Torah Weekly

For the week ending 27 December 2008 / 30 Kislev 5769

Parshat Mikeitz

by Rabbi Yaakov Asher Sinclair -
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It is two years later. Pharaoh has a dream. He is unsatisfied with all attempts to interpret it. Pharaoh's wine chamberlain remembers that Yosef accurately interpreted his dream while in prison. Yosef is released from prison and brought before Pharaoh. He interprets that soon will begin seven years of abundance followed by seven years of severe famine. He tells Pharaoh to appoint a wise person to store grain in preparation for the famine. Pharaoh appoints him as viceroy to oversee the project. Pharaoh gives Yosef an Egyptian name, Tsafnat Panayach, and selects Osnat, Yosef's ex-master's daughter, as Yosef's wife. Egypt becomes the granary of the world. Yosef has two sons, Menashe and Ephraim. Yaakov sends his sons to Egypt to buy food. The brothers come before Yosef and bow to him. Yosef recognizes them but they do not recognize him. Mindful of his dreams, Yosef plays the part of an Egyptian overlord and acts harshly, accusing them of being spies. Yosef sells them food, but keeps Shimon hostage until they bring their brother Binyamin to him as proof of their honesty. Yosef commands his servants to replace the purchase-money in their sacks. On the return journey, they discover the money and their hearts sink. They return to Yaakov and retell everything. Yaakov refuses to let Binyamin go to Egypt, but when the famine grows unbearable, he accedes. Yehuda guarantees Binyamin's safety, and the brothers go to Egypt. Yosef welcomes the brothers lavishly as honored guests. When he sees Binyamin he rushes from the room and weeps. Yosef instructs his servants to replace the money in the sacks, and to put his goblet inside Binyamin's sack. When the goblet is discovered, Yosef demands Binyamin become his slave as punishment. Yehuda interposes and offers himself instead, but Yosef refuses.


You Can Check Out Any Time You Like - But You Can Never Leave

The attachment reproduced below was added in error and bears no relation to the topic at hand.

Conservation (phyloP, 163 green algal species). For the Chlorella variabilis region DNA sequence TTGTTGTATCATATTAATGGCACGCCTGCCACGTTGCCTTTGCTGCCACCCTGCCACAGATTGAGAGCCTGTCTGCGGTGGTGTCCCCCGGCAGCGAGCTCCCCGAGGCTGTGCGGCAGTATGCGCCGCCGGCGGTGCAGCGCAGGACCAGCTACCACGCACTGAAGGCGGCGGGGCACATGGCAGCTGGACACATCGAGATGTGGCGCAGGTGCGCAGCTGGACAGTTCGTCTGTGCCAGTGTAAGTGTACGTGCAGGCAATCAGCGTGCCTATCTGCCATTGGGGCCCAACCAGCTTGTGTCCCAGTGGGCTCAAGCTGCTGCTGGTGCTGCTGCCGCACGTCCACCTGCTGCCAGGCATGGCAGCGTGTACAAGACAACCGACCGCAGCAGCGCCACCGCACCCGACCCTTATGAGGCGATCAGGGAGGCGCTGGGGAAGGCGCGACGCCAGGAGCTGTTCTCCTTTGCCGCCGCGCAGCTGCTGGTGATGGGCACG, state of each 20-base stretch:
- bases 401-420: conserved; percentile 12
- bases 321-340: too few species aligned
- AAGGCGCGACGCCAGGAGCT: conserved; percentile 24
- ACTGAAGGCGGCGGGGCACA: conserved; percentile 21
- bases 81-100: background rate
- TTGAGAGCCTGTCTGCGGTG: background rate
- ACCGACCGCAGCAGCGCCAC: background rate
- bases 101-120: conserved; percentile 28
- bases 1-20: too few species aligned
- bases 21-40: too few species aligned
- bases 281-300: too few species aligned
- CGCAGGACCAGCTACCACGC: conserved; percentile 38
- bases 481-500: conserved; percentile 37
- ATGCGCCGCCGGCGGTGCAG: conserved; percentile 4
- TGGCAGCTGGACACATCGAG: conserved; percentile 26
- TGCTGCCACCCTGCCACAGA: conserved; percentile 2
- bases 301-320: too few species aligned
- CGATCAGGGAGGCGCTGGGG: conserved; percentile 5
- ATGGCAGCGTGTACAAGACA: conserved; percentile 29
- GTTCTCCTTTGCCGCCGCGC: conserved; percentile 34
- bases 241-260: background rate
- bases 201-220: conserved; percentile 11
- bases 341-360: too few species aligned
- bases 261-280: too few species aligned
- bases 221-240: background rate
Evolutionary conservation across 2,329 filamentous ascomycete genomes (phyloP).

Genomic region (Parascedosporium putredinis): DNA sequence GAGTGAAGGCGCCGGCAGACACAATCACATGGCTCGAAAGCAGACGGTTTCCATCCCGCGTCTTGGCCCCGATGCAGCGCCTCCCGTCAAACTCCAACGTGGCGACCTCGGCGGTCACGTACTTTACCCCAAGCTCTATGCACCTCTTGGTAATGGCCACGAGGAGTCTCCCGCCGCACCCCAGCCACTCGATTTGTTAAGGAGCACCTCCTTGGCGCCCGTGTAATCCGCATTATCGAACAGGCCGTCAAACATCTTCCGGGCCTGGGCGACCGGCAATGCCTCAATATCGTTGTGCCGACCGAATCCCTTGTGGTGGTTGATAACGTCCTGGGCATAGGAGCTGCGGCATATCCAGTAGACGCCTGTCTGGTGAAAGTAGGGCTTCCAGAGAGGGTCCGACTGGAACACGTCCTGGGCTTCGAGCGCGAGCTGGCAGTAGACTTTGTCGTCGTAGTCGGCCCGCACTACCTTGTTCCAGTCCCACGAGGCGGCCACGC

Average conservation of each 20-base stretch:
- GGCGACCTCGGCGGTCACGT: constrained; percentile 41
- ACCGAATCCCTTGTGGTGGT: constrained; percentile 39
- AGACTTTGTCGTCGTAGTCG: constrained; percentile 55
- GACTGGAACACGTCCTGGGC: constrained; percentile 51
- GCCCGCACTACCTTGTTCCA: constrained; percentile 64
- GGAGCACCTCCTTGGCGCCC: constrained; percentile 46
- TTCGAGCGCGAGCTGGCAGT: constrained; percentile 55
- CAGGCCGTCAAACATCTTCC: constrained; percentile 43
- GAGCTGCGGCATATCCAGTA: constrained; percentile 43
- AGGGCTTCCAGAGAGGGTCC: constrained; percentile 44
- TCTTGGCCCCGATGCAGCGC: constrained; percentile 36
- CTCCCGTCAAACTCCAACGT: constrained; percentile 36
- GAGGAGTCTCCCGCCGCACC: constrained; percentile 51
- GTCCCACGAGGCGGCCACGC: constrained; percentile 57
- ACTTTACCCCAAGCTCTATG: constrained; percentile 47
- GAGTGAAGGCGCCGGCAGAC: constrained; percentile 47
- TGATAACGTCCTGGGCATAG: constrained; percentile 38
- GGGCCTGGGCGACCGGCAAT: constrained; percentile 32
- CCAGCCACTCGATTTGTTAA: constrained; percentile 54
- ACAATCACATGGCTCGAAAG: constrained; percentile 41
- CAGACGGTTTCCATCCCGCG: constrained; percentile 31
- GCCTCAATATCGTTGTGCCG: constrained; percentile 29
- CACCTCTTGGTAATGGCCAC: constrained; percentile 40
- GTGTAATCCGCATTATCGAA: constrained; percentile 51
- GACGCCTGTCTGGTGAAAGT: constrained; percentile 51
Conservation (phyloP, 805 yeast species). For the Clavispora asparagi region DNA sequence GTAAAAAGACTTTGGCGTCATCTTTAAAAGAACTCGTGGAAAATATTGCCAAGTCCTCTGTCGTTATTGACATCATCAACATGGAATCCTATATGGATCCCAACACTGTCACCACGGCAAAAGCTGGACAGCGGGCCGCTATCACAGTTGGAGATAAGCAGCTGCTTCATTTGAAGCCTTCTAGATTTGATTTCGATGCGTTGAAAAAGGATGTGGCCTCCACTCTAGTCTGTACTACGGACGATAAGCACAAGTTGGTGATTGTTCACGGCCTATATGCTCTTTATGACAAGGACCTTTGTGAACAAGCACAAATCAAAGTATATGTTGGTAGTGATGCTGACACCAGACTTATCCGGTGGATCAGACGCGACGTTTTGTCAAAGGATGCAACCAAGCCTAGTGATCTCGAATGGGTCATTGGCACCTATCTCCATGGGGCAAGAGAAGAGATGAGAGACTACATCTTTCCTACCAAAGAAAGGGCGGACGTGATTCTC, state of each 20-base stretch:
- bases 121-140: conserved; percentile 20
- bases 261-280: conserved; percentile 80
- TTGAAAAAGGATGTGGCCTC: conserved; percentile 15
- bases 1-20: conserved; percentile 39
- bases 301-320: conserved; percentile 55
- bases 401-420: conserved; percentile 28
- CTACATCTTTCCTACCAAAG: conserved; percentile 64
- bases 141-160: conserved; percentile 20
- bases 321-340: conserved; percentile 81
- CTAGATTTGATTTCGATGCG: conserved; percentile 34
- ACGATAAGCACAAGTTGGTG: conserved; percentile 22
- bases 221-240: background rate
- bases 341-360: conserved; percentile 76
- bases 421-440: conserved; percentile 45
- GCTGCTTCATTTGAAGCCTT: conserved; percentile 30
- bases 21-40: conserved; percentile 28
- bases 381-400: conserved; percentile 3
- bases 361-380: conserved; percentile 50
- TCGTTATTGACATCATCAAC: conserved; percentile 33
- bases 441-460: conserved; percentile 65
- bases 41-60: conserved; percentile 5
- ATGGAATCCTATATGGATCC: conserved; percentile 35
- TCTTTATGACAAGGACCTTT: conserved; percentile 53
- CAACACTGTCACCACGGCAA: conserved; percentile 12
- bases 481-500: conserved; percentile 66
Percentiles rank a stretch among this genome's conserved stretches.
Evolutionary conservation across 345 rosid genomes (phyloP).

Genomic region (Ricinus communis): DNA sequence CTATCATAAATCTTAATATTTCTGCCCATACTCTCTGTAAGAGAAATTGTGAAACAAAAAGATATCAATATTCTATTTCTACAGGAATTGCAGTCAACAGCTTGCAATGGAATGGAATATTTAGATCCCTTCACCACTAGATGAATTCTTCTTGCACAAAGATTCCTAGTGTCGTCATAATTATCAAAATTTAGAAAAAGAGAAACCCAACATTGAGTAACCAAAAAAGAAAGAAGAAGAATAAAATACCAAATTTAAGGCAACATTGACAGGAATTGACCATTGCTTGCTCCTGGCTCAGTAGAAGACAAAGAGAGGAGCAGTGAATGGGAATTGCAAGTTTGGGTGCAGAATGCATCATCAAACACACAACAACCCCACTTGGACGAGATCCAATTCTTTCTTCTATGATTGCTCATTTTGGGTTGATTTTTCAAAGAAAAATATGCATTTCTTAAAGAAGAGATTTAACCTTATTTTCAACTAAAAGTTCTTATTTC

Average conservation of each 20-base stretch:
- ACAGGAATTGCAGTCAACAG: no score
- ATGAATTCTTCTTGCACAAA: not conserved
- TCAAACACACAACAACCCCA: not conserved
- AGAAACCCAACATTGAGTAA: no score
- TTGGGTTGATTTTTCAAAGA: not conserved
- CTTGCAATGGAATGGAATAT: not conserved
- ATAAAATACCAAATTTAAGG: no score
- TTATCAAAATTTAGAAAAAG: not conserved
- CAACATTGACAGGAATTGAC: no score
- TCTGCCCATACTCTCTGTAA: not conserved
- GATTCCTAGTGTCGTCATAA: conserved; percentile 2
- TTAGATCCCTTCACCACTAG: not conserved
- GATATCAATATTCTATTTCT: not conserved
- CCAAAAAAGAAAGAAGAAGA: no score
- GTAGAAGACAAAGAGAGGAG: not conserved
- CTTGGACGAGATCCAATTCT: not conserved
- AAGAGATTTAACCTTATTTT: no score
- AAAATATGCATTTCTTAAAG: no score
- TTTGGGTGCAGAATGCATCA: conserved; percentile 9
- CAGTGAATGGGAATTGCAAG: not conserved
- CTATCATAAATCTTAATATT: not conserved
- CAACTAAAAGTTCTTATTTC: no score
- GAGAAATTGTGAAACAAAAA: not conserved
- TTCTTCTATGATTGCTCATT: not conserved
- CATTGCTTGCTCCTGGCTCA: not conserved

“And behold seven other cows arose after them... and they stood next to the cows on the bank of the river. And the cows of ugly appearance ate the seven cows of beautiful and robust appearance.” (41:3,4)

Mendy fastened his seat belt obediently as the plane started its lazy descent into Heathrow. Pulling out his landing card he examined the rudimentary English script copied from the note in his pocket, which gave his local address as a house in Stamford Hill, London. Mendy had no idea where Stamford Hill might be and less the location of his temporary abode.

Mendy was not looking forward to his trip. He had never tried to raise funds before, and in the current financial situation he felt somewhat like an eager lemming, but as they say “needs must”.

Making his way to Stamford Hill Mendy found his London pied à terre — a totally unremarkable suburban house. Behind its mock Tudor façade, however, he was cheered to find many collectors like himself from Eretz Yisrael all heartened by a bed, a bite and warm Jewish atmosphere.

After two whole weeks of constant pounding the pavement, Mendy hadn’t succeeded in even raising the cost of his flight. And he was feeling increasingly uncomfortable taking advantage of the hospitality of his unseen host. Moreover, he had no idea how long one was allowed to stay at the house.

One day he found himself in conversation with someone in the kitchen. They commiserated with each other about the state of world economics generally, and specifically about their own difficulties. Mendy then said, “By the way, do you know how long you can stay here? It’s such wonderful chessed (kindness) they do here. I don’t want to overstay my welcome.”

Unbeknownst to Mendy, the person with whom he was conversing was none other than his hidden benefactor, the owner of the house.

“I wouldn’t worry about it if I were you,” he said, “I’ve been staying here for years and no one ever says a word to me.”

Not all sleepover guests, however, have Mendy's compunction.

There's one guest who is very happy to make himself at home, and once he does, it's well nigh impossible to get him to leave. First he comes to you as a ‘sleep-over’ guest, someone just passing through. If you allow him to stay, he becomes a lodger. Finally, if you don’t kick him out, he takes over, becomes themaster of the house and dominates you completely.

The seven ugly cows are a representation of the negative impulse – the yetzer hara. First, like the cows, it rises up, appearing out of the distance like a wayfarer on his travels. Then it stands next to you, on an equal footing, like a guest sharing all the facilities of your home. Lastly, just as “the cows of ugly appearance ate the seven cows of beautiful appearance”, so too eventually, if you don’t stop him, the negative impulse will devour you completely.

  • Based on a real-life Jewish hero and an article in the name of the Sfas Emes in Mayana shel Torah

*INVITATION: With great thanks to Hashem, Rabbi Sinclair invites readers of Torah Weekly to join him at the Bar Mitzvah of his son Shmuel Yehuda, at Ohr Somyach in Jerusalem this Shabbat Chanuka; Shacharit at 7:30; Kiddush to follow — and/or on Sunday evening "Zot Chanuka" at the Beit Yisrael Hall, Ezrat Torah, from 8:30PM.

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